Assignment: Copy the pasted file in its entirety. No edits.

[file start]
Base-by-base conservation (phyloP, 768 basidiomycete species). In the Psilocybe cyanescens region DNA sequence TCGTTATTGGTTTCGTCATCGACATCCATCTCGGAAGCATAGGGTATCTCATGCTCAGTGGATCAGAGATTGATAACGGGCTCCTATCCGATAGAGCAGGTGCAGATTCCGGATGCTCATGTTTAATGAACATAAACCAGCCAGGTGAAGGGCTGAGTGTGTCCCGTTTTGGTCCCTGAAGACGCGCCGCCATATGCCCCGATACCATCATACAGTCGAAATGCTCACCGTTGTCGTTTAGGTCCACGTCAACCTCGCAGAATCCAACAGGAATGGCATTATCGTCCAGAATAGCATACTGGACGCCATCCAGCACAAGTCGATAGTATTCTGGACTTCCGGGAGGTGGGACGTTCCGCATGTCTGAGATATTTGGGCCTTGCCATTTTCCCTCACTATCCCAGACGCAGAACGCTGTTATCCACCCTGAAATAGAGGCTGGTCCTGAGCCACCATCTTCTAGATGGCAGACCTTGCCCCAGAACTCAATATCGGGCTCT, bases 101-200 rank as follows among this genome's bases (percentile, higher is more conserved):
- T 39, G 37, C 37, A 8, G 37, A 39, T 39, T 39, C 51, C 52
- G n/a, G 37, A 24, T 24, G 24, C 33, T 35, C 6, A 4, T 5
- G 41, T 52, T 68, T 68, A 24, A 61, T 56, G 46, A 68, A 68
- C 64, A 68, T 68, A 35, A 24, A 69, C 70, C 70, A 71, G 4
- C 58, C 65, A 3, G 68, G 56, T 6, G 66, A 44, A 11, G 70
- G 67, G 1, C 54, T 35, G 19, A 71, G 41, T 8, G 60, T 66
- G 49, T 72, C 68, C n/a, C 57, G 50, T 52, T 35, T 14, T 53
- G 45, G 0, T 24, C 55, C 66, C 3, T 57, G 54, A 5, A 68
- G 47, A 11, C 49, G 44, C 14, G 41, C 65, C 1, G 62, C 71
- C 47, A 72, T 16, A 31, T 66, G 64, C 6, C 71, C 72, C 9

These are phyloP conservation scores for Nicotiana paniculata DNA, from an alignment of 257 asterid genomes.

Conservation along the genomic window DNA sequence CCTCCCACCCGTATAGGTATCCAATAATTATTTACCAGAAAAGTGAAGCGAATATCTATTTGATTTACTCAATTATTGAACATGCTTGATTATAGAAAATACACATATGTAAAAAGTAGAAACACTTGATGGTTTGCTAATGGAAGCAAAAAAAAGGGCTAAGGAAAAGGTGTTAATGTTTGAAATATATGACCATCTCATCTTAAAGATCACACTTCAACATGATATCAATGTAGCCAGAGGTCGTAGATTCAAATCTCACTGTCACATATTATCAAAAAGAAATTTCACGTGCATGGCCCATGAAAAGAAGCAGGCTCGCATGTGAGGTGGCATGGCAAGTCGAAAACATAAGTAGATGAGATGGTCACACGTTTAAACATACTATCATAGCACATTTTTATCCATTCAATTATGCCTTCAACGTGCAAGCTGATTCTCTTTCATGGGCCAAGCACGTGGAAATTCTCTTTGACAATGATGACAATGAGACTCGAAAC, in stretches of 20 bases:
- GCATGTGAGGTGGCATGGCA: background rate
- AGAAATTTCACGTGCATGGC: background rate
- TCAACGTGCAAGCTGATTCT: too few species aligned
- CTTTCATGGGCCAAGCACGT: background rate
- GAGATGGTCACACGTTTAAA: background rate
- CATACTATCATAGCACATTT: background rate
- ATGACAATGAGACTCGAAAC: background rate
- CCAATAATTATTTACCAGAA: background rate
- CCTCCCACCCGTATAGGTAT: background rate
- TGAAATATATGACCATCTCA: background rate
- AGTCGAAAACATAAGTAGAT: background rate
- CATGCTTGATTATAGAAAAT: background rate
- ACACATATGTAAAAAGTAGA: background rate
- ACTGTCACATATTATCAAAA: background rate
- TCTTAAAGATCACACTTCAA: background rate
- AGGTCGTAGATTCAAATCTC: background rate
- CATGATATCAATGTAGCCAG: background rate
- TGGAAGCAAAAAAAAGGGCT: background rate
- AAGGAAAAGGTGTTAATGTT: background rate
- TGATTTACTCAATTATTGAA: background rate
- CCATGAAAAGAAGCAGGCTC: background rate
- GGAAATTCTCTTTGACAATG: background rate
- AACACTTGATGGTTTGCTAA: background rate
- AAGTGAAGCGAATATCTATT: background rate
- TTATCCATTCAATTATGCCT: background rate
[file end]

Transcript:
Base-by-base conservation (phyloP, 768 basidiomycete species). In the Psilocybe cyanescens region DNA sequence TCGTTATTGGTTTCGTCATCGACATCCATCTCGGAAGCATAGGGTATCTCATGCTCAGTGGATCAGAGATTGATAACGGGCTCCTATCCGATAGAGCAGGTGCAGATTCCGGATGCTCATGTTTAATGAACATAAACCAGCCAGGTGAAGGGCTGAGTGTGTCCCGTTTTGGTCCCTGAAGACGCGCCGCCATATGCCCCGATACCATCATACAGTCGAAATGCTCACCGTTGTCGTTTAGGTCCACGTCAACCTCGCAGAATCCAACAGGAATGGCATTATCGTCCAGAATAGCATACTGGACGCCATCCAGCACAAGTCGATAGTATTCTGGACTTCCGGGAGGTGGGACGTTCCGCATGTCTGAGATATTTGGGCCTTGCCATTTTCCCTCACTATCCCAGACGCAGAACGCTGTTATCCACCCTGAAATAGAGGCTGGTCCTGAGCCACCATCTTCTAGATGGCAGACCTTGCCCCAGAACTCAATATCGGGCTCT, bases 101-200 rank as follows among this genome's bases (percentile, higher is more conserved):
- T 39, G 37, C 37, A 8, G 37, A 39, T 39, T 39, C 51, C 52
- G n/a, G 37, A 24, T 24, G 24, C 33, T 35, C 6, A 4, T 5
- G 41, T 52, T 68, T 68, A 24, A 61, T 56, G 46, A 68, A 68
- C 64, A 68, T 68, A 35, A 24, A 69, C 70, C 70, A 71, G 4
- C 58, C 65, A 3, G 68, G 56, T 6, G 66, A 44, A 11, G 70
- G 67, G 1, C 54, T 35, G 19, A 71, G 41, T 8, G 60, T 66
- G 49, T 72, C 68, C n/a, C 57, G 50, T 52, T 35, T 14, T 53
- G 45, G 0, T 24, C 55, C 66, C 3, T 57, G 54, A 5, A 68
- G 47, A 11, C 49, G 44, C 14, G 41, C 65, C 1, G 62, C 71
- C 47, A 72, T 16, A 31, T 66, G 64, C 6, C 71, C 72, C 9

These are phyloP conservation scores for Nicotiana paniculata DNA, from an alignment of 257 asterid genomes.

Conservation along the genomic window DNA sequence CCTCCCACCCGTATAGGTATCCAATAATTATTTACCAGAAAAGTGAAGCGAATATCTATTTGATTTACTCAATTATTGAACATGCTTGATTATAGAAAATACACATATGTAAAAAGTAGAAACACTTGATGGTTTGCTAATGGAAGCAAAAAAAAGGGCTAAGGAAAAGGTGTTAATGTTTGAAATATATGACCATCTCATCTTAAAGATCACACTTCAACATGATATCAATGTAGCCAGAGGTCGTAGATTCAAATCTCACTGTCACATATTATCAAAAAGAAATTTCACGTGCATGGCCCATGAAAAGAAGCAGGCTCGCATGTGAGGTGGCATGGCAAGTCGAAAACATAAGTAGATGAGATGGTCACACGTTTAAACATACTATCATAGCACATTTTTATCCATTCAATTATGCCTTCAACGTGCAAGCTGATTCTCTTTCATGGGCCAAGCACGTGGAAATTCTCTTTGACAATGATGACAATGAGACTCGAAAC, in stretches of 20 bases:
- GCATGTGAGGTGGCATGGCA: background rate
- AGAAATTTCACGTGCATGGC: background rate
- TCAACGTGCAAGCTGATTCT: too few species aligned
- CTTTCATGGGCCAAGCACGT: background rate
- GAGATGGTCACACGTTTAAA: background rate
- CATACTATCATAGCACATTT: background rate
- ATGACAATGAGACTCGAAAC: background rate
- CCAATAATTATTTACCAGAA: background rate
- CCTCCCACCCGTATAGGTAT: background rate
- TGAAATATATGACCATCTCA: background rate
- AGTCGAAAACATAAGTAGAT: background rate
- CATGCTTGATTATAGAAAAT: background rate
- ACACATATGTAAAAAGTAGA: background rate
- ACTGTCACATATTATCAAAA: background rate
- TCTTAAAGATCACACTTCAA: background rate
- AGGTCGTAGATTCAAATCTC: background rate
- CATGATATCAATGTAGCCAG: background rate
- TGGAAGCAAAAAAAAGGGCT: background rate
- AAGGAAAAGGTGTTAATGTT: background rate
- TGATTTACTCAATTATTGAA: background rate
- CCATGAAAAGAAGCAGGCTC: background rate
- GGAAATTCTCTTTGACAATG: background rate
- AACACTTGATGGTTTGCTAA: background rate
- AAGTGAAGCGAATATCTATT: background rate
- TTATCCATTCAATTATGCCT: background rate